The North American Aerospace Defense Command (NORAD) has long been a function of the North American security environment. Initially established during the Cold War, NORAD was intended to fulfill a homeland defense role by looking outwardly to identify and interdict threats approaching Canada and the United States. In the post-9/11 period, NORAD’s focus has evolved and the institution has shifted from looking outwardly to include participation in homeland security operations taking place within the United States and Canada. NORAD’s participation in North American homeland security operations has resulted in the redefinition of the institution’s role in defense and security operations. In recent years, NORAD has provided airborne security at major sporting events, government conventions, and other large public gatherings. This homeland security support role has been buttressed by the institution’s appropriation of popular cultural icons, such as Santa Claus and Superman. These examples are symbolic of a broader shift away from strategic defense, towards a public relations’ role. In the post-9/11 period, NORAD’s primary function has been to affirm U.S. dominance over North American skies, and to convey to the public audience that the potential for future terrorist attacks remains a threat to domestic security.
When Equatorial Guinea’s President Teodoro Obiang Mbasogo stepped up to the podium at the African Union (AU) this week to sign up to the AU’s African Peer Review Mechanism (APRM), it was not clear whether this was a high point or a low point for the initiative.
Was it a great triumph for the 11-year-long effort by the APRM to reform the political, economic and social governance of Africa that it had managed to entice one of the continent’s most notorious autocrats into its democratic embrace? After all, when the APRM was launched in 2003, it was strongly criticised for being a voluntary mechanism that would leave the least democratic African leaders untouched. And yet, here was one of them joining.
Or was Obiang’s signing onto APRM a Groucho Marx moment instead: as one journalist quipped, a case of ‘who would want to join any organisation that would have Obiang as a member?’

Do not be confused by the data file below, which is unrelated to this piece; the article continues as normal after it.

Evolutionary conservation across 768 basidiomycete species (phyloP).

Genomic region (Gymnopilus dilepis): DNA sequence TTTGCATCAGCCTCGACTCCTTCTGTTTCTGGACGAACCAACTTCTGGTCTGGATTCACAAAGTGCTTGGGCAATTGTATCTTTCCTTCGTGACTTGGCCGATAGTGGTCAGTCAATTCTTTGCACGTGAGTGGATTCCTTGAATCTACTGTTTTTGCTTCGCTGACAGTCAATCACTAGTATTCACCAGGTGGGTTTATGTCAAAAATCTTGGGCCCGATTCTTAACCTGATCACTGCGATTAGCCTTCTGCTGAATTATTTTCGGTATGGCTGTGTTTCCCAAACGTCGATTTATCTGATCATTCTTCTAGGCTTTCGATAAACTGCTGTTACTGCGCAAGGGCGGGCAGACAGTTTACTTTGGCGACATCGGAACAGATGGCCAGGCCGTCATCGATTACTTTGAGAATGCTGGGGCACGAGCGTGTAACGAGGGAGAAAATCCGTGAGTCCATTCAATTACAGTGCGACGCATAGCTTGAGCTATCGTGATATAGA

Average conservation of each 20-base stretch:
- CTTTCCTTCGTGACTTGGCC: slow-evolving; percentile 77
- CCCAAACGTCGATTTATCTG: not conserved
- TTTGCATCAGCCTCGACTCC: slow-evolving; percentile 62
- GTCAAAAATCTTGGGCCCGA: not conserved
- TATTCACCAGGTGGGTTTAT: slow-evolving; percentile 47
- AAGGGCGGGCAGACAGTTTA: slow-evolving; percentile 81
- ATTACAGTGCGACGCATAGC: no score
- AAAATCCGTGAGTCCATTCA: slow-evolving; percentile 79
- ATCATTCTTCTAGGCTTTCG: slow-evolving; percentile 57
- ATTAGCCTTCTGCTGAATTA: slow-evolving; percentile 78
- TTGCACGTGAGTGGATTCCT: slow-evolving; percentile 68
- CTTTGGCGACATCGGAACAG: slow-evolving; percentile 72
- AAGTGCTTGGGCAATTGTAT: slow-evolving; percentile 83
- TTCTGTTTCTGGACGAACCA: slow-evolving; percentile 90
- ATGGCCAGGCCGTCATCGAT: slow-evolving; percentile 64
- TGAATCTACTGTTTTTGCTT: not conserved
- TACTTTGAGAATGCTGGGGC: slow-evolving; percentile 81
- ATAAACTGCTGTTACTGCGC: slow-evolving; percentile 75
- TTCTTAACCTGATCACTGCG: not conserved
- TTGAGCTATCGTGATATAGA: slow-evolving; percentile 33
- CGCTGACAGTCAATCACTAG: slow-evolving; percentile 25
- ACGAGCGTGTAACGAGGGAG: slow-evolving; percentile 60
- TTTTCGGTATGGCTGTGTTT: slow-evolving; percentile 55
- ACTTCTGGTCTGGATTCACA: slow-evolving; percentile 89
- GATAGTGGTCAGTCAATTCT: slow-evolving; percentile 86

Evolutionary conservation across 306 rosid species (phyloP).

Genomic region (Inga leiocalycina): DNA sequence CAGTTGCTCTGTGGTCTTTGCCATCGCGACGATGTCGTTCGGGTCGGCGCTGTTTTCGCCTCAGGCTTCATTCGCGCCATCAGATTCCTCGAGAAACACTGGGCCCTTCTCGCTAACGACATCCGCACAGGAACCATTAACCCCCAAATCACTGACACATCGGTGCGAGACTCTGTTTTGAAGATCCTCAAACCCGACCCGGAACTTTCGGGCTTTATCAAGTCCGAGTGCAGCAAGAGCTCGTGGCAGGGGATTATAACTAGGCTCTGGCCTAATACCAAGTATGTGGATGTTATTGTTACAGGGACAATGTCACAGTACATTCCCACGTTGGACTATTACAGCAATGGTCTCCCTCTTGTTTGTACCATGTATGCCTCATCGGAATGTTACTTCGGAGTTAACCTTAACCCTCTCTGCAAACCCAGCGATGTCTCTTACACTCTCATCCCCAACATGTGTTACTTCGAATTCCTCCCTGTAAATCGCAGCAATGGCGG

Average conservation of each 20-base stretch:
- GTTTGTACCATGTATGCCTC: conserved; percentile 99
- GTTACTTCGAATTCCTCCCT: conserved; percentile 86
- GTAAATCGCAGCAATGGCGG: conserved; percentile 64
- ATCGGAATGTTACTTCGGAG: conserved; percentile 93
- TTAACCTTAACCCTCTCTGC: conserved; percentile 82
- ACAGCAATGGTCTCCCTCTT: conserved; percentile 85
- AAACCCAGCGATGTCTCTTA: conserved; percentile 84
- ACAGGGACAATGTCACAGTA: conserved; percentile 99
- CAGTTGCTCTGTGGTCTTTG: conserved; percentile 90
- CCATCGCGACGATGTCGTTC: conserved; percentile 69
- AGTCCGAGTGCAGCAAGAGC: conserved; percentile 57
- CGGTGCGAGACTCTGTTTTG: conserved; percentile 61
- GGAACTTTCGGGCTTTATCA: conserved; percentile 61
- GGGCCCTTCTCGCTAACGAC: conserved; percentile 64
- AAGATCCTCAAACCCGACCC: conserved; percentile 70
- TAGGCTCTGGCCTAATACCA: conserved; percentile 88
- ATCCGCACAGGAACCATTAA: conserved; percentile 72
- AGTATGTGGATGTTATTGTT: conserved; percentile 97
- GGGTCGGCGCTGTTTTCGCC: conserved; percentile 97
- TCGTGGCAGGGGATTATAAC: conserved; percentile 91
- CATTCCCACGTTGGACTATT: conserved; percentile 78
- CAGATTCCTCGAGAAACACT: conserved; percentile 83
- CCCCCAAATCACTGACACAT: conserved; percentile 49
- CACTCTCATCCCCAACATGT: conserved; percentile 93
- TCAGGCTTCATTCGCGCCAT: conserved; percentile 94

Myanmar has been implementing a lot of reforms in the past years which included the release from prison of democracy icon Aung San Suu Kyi, the suspension of a controversial dam project and the unprecedented release of hundreds of political prisoners. And now, it’s time for by-elections.
Two major parties, namely National League for Democracy (NLD), which is led by Aung San Suu Kyi and Union Solidarity and Development Party (USDP) dominated by former military generals are competing for all 45 places in parliament while some other parties such as The Democratic Party, New National Democracy Party (NDP), National Unity Party (NUP) and so on are competing for fewer places.
Myanmar Facebook users are overwhelmed with different news regarding the election which is coincidentally on April Fools’ Day.
Mr Wheaton is also a prolific writer, posting his thoughts and tips on intelligence and international security at his blog, Sources and Methods. He has kindly allowed us to crosspost his liveblog entries from the ISF.
All this week I am in Geneva, Switzerland attending the International Security Forum (ISF). The ISF is a biennial conference designed to discuss “ways to increase communication and cooperation between institutions engaged in research related to international security worldwide.”
The conference this year has a strong (for me, at least) intel orientation. The theme is “Coping With Global Change” and the whole first day will be dedicated to the question: which new challenges are looming over the horizon? (Uhhh…that’s our job, isn’t it?)
The conference has a really interesting line-up of speakers and panels. For example, Nobel Peace Prize winner, Martti Ahtisaari, and Deputy Director for Energy and Environmental Security in the Office of Intelligence and Counterintel at the Department of Energy, Carol Dumaine, will make two of the keynote speeches.
I am here as a guest of the wonderful people at The International Relations and Security Network (ISN) and The Center For Security Studies CSS, two of the many sponsors of the forum. My own modest contribution to the event is a short presentation on “Open Sources And The Death Of The Intelligence Cycle” (Yes, you read that right — death. And if it is not dead yet, by the end of my presentation, people are going to want to kill it…).
I am going to lug my computer around with me and see if I can do a bit of live-blogging. I will probably not be able to cover most of the panels as Chatham House Rules are in effect but, as with all good European conferences, there are lengthy coffee and lunch breaks and I may be able to corner a few people and capture their insights for you.
As always when I cover these type events, if you look at the schedule and see something or someone interesting, drop me a note or post a comment and I will try to sit in on the presentation or get a few words with the speaker, at least.